Believe it or not, we’re a quarter of the way through 2012. As you perform your monthly review of your marketing plan, are you on-track with your goals? Are the results what you had expected? If you’re thinking that maybe you missed something, it might be time to give LinkedIn a second thought.
Now you may have thought 4 or 5 years ago that LinkedIn was particularly geared towards corporate workers looking for a new career path or employment, and you would have been right. However, after nearly 9 years in operation (LinkedIn turns 9 on May 5), and more than 150 million members in 200 countries, it’s silently built up a rather strong foothold as a top contender of social networking sites.
But your perception of what it is, or what it isn’t, doesn’t mean it’s a platform to avoid simply because you are self-employed, and or you’re not hiring. Having a myopic view of LinkedIn could be costing you referral business as well as new networks and prospects.
One of the easiest ways to use LinkedIn is to set up and publish your LinkedIn Company page. Claiming your Company page allows you to develop your brand presence in LinkedIn, and it gives you a platform to highlight your products and services. From here, you can post status updates, but better yet – you can also display recommendations from your happy customers!
Do you have a follow-up questionnaire or some type of close of the sale process where you ask your customers for testimonials that you can use on various sites? The newborn shoot you just finished? She’s an insurance agent who happens to have a LinkedIn account. Make sure you’re closing the loop after the sale by getting a short recommendation of your work. In some cases, you might have to summarize comments from the close of sale, write up the recommendation as close to the original as you recall, and send via email asking for permission. Make sure to ask where your client has networks, so that you can connect that way.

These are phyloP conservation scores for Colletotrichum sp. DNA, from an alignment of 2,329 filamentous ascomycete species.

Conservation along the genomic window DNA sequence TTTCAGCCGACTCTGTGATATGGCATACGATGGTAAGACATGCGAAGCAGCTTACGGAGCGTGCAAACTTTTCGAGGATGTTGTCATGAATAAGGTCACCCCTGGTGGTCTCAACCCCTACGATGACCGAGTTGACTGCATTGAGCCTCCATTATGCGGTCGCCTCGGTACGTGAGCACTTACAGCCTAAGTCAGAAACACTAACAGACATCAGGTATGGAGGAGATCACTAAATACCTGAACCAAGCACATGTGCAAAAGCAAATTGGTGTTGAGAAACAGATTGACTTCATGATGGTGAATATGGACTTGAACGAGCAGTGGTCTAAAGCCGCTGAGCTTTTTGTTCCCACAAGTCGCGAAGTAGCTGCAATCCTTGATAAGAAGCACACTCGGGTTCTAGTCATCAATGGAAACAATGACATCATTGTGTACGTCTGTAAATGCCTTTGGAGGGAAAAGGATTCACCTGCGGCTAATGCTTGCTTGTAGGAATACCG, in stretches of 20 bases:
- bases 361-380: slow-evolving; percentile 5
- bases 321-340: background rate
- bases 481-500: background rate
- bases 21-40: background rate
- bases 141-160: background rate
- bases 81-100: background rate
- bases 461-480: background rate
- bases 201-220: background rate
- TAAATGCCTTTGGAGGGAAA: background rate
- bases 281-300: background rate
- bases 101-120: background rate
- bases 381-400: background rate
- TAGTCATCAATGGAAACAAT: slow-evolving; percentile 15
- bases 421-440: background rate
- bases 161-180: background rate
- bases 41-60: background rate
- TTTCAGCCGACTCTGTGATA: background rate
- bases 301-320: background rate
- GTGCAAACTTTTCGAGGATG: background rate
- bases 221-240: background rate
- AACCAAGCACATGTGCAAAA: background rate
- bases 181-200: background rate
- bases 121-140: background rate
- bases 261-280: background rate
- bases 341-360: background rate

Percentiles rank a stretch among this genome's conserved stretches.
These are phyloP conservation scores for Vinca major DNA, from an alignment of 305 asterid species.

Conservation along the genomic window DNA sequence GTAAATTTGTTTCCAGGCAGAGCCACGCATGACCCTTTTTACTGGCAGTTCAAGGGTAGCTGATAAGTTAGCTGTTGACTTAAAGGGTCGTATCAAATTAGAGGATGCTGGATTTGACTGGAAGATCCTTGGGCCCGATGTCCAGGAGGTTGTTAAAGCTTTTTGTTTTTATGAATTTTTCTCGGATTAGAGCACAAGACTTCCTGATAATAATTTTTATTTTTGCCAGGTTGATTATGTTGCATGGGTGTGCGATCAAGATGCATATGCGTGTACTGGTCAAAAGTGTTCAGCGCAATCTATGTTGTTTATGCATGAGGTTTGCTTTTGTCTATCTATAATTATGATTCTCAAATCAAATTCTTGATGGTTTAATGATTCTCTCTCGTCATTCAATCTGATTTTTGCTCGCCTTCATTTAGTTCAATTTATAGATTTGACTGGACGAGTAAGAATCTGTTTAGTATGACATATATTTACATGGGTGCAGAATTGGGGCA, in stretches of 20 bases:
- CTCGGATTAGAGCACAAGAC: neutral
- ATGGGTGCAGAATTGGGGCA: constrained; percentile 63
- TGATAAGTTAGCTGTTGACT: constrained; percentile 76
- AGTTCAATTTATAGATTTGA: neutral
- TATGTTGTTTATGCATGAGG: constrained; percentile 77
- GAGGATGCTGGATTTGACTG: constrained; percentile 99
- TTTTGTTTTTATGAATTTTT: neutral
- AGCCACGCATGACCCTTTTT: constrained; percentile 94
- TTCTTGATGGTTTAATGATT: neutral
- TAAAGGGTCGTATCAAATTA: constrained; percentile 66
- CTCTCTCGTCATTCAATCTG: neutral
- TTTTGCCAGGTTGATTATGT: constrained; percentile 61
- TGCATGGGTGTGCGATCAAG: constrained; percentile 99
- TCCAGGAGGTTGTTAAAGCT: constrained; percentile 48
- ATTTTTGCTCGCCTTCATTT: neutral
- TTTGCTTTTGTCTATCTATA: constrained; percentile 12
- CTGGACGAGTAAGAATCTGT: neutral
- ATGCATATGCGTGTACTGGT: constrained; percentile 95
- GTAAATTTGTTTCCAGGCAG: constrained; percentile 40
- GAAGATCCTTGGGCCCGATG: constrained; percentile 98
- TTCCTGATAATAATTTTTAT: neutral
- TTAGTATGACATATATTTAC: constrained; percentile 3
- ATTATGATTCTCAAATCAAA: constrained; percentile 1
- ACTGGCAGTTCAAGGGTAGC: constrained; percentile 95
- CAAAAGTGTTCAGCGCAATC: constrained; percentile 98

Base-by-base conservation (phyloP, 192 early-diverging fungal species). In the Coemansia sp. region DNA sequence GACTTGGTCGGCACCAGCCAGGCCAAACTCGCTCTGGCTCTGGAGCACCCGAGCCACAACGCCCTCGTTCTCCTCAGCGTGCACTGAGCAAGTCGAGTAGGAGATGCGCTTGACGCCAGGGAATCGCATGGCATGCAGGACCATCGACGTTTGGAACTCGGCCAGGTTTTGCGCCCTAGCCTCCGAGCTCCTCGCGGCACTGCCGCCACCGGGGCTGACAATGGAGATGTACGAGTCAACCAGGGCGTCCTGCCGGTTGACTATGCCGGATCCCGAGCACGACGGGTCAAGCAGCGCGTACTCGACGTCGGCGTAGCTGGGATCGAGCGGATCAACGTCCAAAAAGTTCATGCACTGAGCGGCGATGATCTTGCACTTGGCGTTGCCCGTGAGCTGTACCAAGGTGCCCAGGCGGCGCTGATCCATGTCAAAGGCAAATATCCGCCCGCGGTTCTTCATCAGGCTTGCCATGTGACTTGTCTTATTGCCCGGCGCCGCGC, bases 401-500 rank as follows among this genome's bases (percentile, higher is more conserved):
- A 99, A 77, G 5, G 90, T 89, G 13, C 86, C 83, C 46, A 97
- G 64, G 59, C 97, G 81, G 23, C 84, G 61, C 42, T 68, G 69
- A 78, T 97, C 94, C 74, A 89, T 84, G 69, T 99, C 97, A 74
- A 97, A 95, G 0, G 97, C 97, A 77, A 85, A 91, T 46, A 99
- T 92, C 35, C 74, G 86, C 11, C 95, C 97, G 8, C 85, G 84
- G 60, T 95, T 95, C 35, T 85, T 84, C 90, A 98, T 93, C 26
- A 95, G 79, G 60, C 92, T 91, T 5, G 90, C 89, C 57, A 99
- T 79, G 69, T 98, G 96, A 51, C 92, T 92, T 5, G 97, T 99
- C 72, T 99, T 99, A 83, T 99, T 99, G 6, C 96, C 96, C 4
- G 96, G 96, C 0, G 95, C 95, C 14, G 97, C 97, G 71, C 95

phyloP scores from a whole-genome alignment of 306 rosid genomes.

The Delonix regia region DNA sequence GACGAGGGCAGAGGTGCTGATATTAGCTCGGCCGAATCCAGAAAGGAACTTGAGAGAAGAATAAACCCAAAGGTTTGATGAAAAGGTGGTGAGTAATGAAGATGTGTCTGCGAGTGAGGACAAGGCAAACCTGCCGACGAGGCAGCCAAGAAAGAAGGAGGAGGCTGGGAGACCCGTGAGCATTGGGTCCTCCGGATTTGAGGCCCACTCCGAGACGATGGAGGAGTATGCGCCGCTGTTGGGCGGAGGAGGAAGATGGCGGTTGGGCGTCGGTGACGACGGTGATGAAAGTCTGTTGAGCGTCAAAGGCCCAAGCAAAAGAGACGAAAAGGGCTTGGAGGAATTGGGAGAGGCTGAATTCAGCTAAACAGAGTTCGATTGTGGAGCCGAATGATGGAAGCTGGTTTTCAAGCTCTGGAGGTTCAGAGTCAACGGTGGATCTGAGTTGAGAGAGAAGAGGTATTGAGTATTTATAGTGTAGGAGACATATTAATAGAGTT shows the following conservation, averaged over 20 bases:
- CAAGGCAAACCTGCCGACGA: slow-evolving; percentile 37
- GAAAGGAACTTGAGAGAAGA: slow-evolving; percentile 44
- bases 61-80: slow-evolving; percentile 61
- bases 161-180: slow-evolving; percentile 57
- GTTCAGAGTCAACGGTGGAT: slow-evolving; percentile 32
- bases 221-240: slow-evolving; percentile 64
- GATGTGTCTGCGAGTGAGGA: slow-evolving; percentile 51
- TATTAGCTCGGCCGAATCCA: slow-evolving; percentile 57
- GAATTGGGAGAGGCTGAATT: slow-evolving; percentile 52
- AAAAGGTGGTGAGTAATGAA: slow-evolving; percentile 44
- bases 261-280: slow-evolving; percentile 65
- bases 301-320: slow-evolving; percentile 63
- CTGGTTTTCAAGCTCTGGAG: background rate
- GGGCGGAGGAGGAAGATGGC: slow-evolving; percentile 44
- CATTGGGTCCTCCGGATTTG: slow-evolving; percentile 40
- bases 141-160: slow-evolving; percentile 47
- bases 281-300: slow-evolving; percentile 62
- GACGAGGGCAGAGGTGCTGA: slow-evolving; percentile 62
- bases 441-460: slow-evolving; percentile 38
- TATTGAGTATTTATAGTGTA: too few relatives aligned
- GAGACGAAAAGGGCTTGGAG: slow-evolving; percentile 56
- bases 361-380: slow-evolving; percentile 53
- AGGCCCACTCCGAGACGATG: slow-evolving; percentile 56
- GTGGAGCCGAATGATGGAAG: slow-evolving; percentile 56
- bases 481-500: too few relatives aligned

Recently, Linked in made it possible for a company page to be “followed”, similar to subscribing to public posts of someone on Facebook, or “liking” a brand page. You might want to add the LinkedIn follow button to your website and blog:
Find your vendors, and follow them. Follow the LinkedIn pages of other local businesses in your area, with the hopes that they may follow you back, and in doing so help to create a local network. Encourage others to follow your Company page by posting information, content, updates, etc. about you, your business and what’s going on in your industry. Maybe posts of recent shoots, or a press release about a recent nomination or award you received.
Let me ask you something… if a potential client wants to schedule a shoot on a particular week which you’ve scheduled vacation – do you turn them away empty-handed? Or do you refer them to a colleague or peer professional shooter to fill in for you while you’re out? Before you turn up your nose at that idea, think about the pluses of having a peer you can turn to for back-up service, or possibly equipment or even shoot assistance. LinkedIn is a great place to find other professionals located near you for instances such as those; there are as of February, 1.1 million groups, and at least 1,900 of them are Professional photography groups.
Perhaps you’re ready for a blog re-do, or a total website makeover. Being self-employed, you may have limited resources for asking some pertinent industry-related questions or critiques. Where do you go? Aside from using H&H’s great WordPress for Photographers program, why not take those questions to the LinkedIn groups you belong to? Considering of course you are careful about what you feel comfortable disclosing regarding your business and or pricing, but you’ll find plenty of focused, driven, professional photographers that are successful and appreciate the dedication and sincerity of other professionals.
If you find yourself in need of temporary help, where would you look? Utilizing the search functions within LinkedIn can help you identify service providers and vendors in your area, region or neighborhood. This can be a huge timesaver, especially if you’re the type that wants to know referrals in advance (remember the recommendations on LinkedIn?). Using this tool can help you identify the right source(s).
So maybe you wrote LinkedIn off a few years ago, that’s okay. But I’m suggesting that now is the time to give this network a second look, and a serious one at that. It might surprise you and become one of your favorite networks for peer resources, referral business and maintaining and organizing your professional contacts.